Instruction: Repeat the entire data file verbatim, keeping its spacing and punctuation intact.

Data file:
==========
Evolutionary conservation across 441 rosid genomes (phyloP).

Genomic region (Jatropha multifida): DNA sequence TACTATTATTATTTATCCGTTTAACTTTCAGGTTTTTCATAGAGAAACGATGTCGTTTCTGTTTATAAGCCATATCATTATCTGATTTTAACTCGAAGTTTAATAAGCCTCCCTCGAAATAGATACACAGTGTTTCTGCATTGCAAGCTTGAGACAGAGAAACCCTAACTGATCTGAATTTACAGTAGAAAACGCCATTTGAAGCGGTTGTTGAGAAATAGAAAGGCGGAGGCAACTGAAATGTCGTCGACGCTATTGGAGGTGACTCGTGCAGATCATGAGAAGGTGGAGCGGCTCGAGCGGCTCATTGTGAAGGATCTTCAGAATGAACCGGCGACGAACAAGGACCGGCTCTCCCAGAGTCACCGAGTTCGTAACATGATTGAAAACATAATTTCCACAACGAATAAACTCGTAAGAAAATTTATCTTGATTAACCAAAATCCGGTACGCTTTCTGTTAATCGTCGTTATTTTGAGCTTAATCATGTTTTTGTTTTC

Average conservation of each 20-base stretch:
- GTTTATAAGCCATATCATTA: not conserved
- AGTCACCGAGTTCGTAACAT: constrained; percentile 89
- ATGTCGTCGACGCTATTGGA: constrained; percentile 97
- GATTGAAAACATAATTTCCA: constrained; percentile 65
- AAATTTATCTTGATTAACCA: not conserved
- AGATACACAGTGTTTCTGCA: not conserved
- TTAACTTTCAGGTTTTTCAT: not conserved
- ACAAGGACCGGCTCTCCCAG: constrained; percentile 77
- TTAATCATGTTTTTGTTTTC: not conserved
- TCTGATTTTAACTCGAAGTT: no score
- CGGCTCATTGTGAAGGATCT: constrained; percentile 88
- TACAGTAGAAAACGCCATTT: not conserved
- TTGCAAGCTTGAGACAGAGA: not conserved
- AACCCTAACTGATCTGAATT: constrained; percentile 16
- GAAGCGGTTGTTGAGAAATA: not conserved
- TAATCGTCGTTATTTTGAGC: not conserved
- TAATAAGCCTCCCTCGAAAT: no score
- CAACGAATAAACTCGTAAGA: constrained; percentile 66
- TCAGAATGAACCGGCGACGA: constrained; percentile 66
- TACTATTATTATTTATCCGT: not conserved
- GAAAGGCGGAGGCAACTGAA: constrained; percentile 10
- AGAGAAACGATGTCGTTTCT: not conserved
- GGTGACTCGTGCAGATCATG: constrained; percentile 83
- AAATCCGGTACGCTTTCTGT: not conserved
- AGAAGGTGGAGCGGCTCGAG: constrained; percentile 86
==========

Evolutionary conservation across 441 rosid genomes (phyloP).

Genomic region (Jatropha multifida): DNA sequence TACTATTATTATTTATCCGTTTAACTTTCAGGTTTTTCATAGAGAAACGATGTCGTTTCTGTTTATAAGCCATATCATTATCTGATTTTAACTCGAAGTTTAATAAGCCTCCCTCGAAATAGATACACAGTGTTTCTGCATTGCAAGCTTGAGACAGAGAAACCCTAACTGATCTGAATTTACAGTAGAAAACGCCATTTGAAGCGGTTGTTGAGAAATAGAAAGGCGGAGGCAACTGAAATGTCGTCGACGCTATTGGAGGTGACTCGTGCAGATCATGAGAAGGTGGAGCGGCTCGAGCGGCTCATTGTGAAGGATCTTCAGAATGAACCGGCGACGAACAAGGACCGGCTCTCCCAGAGTCACCGAGTTCGTAACATGATTGAAAACATAATTTCCACAACGAATAAACTCGTAAGAAAATTTATCTTGATTAACCAAAATCCGGTACGCTTTCTGTTAATCGTCGTTATTTTGAGCTTAATCATGTTTTTGTTTTC

Average conservation of each 20-base stretch:
- GTTTATAAGCCATATCATTA: not conserved
- AGTCACCGAGTTCGTAACAT: constrained; percentile 89
- ATGTCGTCGACGCTATTGGA: constrained; percentile 97
- GATTGAAAACATAATTTCCA: constrained; percentile 65
- AAATTTATCTTGATTAACCA: not conserved
- AGATACACAGTGTTTCTGCA: not conserved
- TTAACTTTCAGGTTTTTCAT: not conserved
- ACAAGGACCGGCTCTCCCAG: constrained; percentile 77
- TTAATCATGTTTTTGTTTTC: not conserved
- TCTGATTTTAACTCGAAGTT: no score
- CGGCTCATTGTGAAGGATCT: constrained; percentile 88
- TACAGTAGAAAACGCCATTT: not conserved
- TTGCAAGCTTGAGACAGAGA: not conserved
- AACCCTAACTGATCTGAATT: constrained; percentile 16
- GAAGCGGTTGTTGAGAAATA: not conserved
- TAATCGTCGTTATTTTGAGC: not conserved
- TAATAAGCCTCCCTCGAAAT: no score
- CAACGAATAAACTCGTAAGA: constrained; percentile 66
- TCAGAATGAACCGGCGACGA: constrained; percentile 66
- TACTATTATTATTTATCCGT: not conserved
- GAAAGGCGGAGGCAACTGAA: constrained; percentile 10
- AGAGAAACGATGTCGTTTCT: not conserved
- GGTGACTCGTGCAGATCATG: constrained; percentile 83
- AAATCCGGTACGCTTTCTGT: not conserved
- AGAAGGTGGAGCGGCTCGAG: constrained; percentile 86